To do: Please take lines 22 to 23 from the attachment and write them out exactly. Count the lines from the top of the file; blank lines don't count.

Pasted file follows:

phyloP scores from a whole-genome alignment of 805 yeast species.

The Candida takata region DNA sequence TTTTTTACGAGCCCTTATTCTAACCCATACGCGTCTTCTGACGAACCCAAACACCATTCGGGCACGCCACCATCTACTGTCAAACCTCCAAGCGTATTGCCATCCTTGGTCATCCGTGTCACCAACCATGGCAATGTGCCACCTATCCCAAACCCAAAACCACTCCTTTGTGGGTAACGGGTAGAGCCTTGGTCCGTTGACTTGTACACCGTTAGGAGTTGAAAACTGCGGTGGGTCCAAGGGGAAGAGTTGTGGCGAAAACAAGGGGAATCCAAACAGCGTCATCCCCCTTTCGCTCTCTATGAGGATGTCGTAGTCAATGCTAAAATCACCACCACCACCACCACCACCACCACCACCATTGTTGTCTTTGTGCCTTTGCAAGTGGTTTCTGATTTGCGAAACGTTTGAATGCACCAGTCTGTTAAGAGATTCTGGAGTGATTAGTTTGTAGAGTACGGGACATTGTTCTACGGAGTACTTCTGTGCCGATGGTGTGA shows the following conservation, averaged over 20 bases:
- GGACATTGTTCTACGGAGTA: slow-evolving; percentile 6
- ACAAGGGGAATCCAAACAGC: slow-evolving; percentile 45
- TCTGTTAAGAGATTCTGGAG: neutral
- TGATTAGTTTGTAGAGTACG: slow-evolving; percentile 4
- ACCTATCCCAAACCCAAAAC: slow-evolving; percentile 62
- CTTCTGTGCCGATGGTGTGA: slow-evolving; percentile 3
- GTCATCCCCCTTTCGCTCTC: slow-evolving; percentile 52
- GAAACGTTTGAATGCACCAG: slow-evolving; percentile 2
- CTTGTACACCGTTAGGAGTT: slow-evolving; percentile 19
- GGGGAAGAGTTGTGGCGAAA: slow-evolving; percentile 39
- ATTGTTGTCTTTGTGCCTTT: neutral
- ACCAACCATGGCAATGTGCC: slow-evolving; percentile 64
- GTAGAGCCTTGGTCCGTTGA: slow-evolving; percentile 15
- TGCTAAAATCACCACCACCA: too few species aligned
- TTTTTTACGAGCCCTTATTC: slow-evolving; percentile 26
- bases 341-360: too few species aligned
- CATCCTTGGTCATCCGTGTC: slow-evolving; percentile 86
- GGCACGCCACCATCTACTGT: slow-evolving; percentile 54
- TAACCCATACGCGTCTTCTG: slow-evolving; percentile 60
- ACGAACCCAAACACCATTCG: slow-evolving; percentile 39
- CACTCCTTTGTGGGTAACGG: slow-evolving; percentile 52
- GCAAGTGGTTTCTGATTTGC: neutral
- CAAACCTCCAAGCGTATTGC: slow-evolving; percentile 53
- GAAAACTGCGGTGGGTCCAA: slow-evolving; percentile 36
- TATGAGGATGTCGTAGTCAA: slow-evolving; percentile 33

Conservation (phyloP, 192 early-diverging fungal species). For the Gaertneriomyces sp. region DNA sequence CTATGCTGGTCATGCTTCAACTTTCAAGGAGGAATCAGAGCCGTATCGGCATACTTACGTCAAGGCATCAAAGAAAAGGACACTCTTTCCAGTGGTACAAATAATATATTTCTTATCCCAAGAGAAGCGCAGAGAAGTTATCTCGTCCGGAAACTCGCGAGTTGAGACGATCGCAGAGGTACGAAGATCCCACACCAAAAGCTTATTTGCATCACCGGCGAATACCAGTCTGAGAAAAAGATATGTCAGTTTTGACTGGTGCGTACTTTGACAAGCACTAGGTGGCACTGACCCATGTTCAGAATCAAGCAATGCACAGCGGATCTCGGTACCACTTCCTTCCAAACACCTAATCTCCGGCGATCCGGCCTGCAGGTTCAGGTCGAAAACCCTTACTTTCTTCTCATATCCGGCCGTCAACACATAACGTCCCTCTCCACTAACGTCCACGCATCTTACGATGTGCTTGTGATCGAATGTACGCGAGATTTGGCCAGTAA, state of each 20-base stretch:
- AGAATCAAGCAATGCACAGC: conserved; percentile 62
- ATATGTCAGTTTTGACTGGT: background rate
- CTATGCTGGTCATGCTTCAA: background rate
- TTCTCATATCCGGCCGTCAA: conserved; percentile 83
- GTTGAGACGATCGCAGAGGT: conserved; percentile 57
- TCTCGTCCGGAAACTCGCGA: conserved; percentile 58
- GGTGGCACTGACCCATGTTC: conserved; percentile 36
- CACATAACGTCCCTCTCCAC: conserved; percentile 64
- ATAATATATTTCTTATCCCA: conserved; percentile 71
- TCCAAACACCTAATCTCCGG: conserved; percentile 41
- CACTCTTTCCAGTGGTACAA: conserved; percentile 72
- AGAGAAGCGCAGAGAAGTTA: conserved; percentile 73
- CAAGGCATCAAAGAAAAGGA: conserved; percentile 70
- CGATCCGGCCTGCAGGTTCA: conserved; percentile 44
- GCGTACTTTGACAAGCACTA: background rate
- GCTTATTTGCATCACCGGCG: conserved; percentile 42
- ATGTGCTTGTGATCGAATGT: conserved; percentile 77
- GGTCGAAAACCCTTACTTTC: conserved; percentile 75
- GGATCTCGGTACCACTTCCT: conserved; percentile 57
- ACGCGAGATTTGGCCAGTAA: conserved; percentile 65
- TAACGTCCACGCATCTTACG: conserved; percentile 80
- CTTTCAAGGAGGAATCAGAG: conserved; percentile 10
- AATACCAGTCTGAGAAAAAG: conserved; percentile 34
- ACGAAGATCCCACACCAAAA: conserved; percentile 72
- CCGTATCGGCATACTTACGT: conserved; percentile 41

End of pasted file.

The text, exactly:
- ACGAACCCAAACACCATTCG: slow-evolving; percentile 39
- CACTCCTTTGTGGGTAACGG: slow-evolving; percentile 52